Polly took a series of jobs in a short space of time (obviously for journalistic needs; I'll allow her that much) in order to get an idea of how hard some people have to work for pitiful wages, spread over several industries. The fascination of this book for me lies in the description of some of the condition under which people sometimes have to work, not least being the one-copy employmennt contract. If this isn't illegal, it certainly ought to be. In the days when I was able to find employment, there were always two copies, one for the employer and one for myself. I was always able to read my copy at home before signing, and keep it thereafter for reference. It seems that some agencies expect people to sign contracts that they can only study in the agency's office, but not take home. The system is clearly designed to stop people showing it to anybody who might make life awkward for the employer. I can only hope that I never end up desperate enough to sign such a contract. Polly also highlights a number of other issues that are useful to know.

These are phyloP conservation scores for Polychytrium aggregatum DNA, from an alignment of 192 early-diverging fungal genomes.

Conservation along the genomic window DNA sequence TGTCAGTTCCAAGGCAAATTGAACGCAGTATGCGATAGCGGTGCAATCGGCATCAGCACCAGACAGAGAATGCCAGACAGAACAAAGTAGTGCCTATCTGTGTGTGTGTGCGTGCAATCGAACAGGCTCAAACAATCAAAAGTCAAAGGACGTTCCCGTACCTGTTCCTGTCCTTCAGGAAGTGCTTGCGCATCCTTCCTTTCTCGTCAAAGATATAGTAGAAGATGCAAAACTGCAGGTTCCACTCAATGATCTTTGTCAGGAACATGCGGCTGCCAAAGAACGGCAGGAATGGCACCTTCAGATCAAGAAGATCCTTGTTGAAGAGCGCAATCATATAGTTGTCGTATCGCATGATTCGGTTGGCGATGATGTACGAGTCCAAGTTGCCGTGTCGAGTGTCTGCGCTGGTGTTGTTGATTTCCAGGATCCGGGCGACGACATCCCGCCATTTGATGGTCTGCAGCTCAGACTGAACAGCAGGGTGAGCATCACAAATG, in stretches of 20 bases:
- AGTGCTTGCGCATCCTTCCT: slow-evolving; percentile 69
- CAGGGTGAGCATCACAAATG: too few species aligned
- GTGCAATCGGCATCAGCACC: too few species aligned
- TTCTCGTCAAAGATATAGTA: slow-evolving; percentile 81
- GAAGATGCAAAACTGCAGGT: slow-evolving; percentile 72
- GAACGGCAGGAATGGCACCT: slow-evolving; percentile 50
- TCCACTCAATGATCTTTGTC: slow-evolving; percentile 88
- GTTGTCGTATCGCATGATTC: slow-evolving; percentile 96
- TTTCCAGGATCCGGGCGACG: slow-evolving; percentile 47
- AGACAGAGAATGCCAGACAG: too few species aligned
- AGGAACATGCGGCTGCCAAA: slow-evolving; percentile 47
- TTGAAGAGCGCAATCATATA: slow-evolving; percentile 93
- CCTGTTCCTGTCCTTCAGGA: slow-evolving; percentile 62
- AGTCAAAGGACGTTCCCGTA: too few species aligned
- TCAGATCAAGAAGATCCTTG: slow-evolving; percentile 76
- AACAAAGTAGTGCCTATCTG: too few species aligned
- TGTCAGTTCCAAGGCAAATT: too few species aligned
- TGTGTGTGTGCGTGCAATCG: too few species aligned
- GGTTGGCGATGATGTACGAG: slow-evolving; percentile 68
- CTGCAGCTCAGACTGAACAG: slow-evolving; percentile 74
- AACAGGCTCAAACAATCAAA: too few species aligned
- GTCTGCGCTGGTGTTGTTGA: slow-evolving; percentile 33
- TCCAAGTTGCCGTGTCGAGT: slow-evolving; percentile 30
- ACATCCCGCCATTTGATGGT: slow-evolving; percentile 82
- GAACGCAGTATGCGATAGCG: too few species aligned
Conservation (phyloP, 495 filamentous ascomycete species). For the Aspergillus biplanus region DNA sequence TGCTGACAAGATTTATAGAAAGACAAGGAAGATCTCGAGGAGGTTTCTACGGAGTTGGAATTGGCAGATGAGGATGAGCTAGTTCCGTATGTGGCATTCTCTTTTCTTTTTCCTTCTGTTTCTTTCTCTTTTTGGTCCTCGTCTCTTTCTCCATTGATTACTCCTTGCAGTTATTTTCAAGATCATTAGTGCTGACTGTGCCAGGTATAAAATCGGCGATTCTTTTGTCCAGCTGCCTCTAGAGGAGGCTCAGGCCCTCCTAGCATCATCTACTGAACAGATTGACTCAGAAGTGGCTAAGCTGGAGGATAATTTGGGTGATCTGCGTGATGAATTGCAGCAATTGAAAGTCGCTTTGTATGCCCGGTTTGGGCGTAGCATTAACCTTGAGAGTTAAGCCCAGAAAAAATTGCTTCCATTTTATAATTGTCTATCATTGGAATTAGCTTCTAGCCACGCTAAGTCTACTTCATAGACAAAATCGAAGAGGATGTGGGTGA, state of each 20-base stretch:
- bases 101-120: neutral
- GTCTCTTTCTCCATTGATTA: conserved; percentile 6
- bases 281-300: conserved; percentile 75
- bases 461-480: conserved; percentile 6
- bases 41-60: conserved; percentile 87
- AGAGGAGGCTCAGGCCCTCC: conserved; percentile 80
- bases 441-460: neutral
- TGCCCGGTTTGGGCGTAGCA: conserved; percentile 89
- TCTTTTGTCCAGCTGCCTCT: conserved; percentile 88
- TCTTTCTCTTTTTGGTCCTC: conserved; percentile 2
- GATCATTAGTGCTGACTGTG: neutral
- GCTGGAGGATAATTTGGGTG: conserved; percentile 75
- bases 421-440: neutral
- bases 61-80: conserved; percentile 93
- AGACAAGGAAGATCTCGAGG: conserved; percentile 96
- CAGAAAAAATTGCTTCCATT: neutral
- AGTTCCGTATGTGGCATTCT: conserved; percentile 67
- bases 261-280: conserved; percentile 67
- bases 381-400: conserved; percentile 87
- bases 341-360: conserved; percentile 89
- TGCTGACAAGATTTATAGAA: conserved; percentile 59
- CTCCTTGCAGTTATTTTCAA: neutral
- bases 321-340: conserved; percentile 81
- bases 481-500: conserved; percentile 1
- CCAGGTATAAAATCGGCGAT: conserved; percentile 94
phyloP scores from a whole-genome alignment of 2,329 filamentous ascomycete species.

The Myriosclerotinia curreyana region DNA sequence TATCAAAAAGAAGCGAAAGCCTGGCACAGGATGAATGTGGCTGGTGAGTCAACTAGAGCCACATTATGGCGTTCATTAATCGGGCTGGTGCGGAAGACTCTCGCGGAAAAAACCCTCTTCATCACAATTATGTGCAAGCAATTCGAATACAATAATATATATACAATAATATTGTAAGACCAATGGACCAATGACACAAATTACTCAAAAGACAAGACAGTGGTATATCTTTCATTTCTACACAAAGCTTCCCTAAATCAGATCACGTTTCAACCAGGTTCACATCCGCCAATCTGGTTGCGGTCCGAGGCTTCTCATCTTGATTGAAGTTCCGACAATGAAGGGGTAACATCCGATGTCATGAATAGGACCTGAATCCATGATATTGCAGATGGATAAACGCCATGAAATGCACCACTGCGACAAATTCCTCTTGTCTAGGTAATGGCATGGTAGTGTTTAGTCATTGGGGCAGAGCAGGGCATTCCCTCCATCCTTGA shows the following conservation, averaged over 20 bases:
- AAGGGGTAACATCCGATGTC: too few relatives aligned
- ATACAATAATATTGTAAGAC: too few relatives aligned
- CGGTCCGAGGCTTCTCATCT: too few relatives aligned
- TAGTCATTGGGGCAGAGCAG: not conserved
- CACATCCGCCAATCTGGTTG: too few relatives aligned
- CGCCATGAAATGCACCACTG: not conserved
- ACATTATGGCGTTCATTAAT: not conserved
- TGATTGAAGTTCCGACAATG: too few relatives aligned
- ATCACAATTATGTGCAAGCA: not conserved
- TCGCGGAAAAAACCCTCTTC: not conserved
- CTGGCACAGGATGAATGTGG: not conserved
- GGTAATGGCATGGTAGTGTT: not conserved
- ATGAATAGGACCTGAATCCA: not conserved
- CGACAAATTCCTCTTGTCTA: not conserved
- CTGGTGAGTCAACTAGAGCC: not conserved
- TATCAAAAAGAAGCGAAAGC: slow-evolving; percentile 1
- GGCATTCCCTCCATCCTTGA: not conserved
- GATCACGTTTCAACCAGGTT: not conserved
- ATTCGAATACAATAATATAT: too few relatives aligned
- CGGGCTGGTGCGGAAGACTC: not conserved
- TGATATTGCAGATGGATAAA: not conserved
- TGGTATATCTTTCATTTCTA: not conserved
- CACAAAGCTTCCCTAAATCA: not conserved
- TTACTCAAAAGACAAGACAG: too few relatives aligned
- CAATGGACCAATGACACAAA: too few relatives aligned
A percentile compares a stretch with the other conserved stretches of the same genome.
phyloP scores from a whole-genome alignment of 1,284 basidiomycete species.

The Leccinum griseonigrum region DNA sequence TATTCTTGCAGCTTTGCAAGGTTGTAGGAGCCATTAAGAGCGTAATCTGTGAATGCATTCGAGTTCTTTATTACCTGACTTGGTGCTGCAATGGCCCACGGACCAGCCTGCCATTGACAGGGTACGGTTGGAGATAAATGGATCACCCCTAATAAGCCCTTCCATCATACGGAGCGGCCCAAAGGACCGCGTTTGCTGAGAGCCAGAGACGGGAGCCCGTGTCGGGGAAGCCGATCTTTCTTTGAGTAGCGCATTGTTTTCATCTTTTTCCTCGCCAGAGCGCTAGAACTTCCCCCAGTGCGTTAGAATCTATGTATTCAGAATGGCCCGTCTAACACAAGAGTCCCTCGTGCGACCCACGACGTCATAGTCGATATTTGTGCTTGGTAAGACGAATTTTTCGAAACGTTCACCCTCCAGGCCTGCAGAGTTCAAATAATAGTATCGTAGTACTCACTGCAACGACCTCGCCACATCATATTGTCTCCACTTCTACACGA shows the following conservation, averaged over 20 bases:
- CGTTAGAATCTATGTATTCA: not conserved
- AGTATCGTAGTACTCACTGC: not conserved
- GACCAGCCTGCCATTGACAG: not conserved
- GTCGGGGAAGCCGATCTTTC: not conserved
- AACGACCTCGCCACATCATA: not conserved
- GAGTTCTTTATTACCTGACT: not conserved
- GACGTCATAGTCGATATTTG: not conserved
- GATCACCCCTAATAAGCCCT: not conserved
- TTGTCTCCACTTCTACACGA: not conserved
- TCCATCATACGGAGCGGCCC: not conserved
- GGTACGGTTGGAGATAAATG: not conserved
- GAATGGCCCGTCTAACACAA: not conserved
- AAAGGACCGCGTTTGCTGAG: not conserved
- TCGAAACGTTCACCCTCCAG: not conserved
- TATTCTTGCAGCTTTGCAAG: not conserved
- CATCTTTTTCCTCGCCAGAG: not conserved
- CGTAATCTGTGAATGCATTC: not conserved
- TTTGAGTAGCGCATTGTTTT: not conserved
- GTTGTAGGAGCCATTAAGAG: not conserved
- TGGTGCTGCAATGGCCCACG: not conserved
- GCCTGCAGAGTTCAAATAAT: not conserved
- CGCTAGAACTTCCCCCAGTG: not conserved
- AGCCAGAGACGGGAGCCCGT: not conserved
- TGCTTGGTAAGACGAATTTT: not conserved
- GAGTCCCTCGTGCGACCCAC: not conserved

I'd be interested to see how easy it would be for Polly to get a menial job using her real CV. My experiences suggest that employers seeking to fill such vacancies don't like taking on people with a history of well-paid jobs (in my case, as a computer programmer), preferring candidates accustomed to menial work. Meanwhile, the shortage of IT staff is a myth. Employers could fill such vacancies with people like me who could do the work but need re-training. Employers won't fund such training, nor will the government.
The book is good at highlighting some specific housing and employment problems but Polly's artificial scenario, only a little of which (the fake CV and rapid job turnover) was necessary for journalistic purposes, together with the large amount of unnecessary political dogma, detract substantially from what could have been a great book. If Polly had stuck to the facts as she saw them, letting readers make up their own minds about causes and solutions, I could have sympathized with her inability to adjust.
If you have an interest in the subject, this book is worth reading despite its limitations. One way or another, it will make you angry, whether you direct that anger at employers, governments, journalists or all of them.